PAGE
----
It has been said that a painful blow and a passionate kiss can be equally stressful. Meaning that any event that requires the body to return to normal balance is a “stressor.” Stress is any physical, psychological or physiological force that disturbs equilibrium. Everyone reacts to stress differently, maybe one person will experience anxiety attacks, while another may develop ulcers.
- Prone to allergies
- High or low blood pressure
- High or low blood sugar
- High cholesterol levels
- Stress usually affects the weakest organ or weakest link in a person’s biochemical makeup
- Hormonal imbalances
- Poor digestion and malabsorption problems
- Suppressed immune system-susceptible to cold and viral infections
- Cry for no reason
- Lack of concentration
- Abdominal discomfort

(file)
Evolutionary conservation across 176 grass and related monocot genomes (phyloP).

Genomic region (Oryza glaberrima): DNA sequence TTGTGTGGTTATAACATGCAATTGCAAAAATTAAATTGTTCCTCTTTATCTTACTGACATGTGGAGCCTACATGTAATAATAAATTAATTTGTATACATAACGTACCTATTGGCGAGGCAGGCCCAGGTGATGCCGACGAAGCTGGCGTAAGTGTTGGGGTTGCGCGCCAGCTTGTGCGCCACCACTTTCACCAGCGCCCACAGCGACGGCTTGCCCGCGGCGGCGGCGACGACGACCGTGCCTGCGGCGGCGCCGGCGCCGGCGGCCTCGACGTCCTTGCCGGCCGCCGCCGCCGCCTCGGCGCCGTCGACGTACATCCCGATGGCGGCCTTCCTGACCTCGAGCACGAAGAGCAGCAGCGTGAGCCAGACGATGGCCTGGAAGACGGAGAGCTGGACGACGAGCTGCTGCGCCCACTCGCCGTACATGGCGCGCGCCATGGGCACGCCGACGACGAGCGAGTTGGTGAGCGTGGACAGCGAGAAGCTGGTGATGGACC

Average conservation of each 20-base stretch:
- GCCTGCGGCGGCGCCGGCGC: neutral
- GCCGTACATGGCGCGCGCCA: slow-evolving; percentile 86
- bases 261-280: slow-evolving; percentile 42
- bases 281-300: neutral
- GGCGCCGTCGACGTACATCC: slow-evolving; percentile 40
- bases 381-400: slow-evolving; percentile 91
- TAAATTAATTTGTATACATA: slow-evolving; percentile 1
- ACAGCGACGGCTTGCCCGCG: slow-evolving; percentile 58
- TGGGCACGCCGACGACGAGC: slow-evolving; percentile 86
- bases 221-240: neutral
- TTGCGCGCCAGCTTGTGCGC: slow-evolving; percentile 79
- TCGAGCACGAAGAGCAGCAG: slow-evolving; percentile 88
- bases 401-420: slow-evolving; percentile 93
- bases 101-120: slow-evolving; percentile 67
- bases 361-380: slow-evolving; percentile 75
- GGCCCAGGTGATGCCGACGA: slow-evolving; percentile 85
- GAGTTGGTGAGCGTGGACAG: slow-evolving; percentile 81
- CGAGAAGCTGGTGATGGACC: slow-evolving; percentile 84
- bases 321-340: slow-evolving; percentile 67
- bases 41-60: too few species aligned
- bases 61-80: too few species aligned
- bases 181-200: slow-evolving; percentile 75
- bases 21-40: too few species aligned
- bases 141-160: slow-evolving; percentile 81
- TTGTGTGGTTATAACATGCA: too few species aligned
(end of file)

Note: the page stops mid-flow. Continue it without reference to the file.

- Bad breath
Dietary and Lifestyle Applications
Eat whole, unprocessed foods (organic produce if possible).
Eat foods high in pantothenic acid (B-5) including whole grains, legumes, cauliflower, broccoli, salmon, liver, sweet potatoes, and tomatoes.
Avoid foods high in sodium.
Select foods high in potassium, which is found primarily in fruits and vegetables.
Avoid refined foods, sugar, alcohol and caffeine, and limit dairy products and wheat if allergies are suspect.
Moderate exercise is beneficial.
Get sufficient sleep.
Practice some form of relaxation including meditation, deep breathing, biofeedback, yoga or an enjoyable activity.
Drink plenty of filtered water daily.
Recognize stressors and don’t ignore them. Find a way to adjust or eliminate them.
Enjoy natural sunlight.
Establish a social network, which serves as an immune safety net. According to Dr. Christiane Northrup, at some level, every human illness is connected with a lack of social support.
Seek a massage with essential oils.
Bottom line, it’s important the reduce stress as much as possible to to enjoy good health.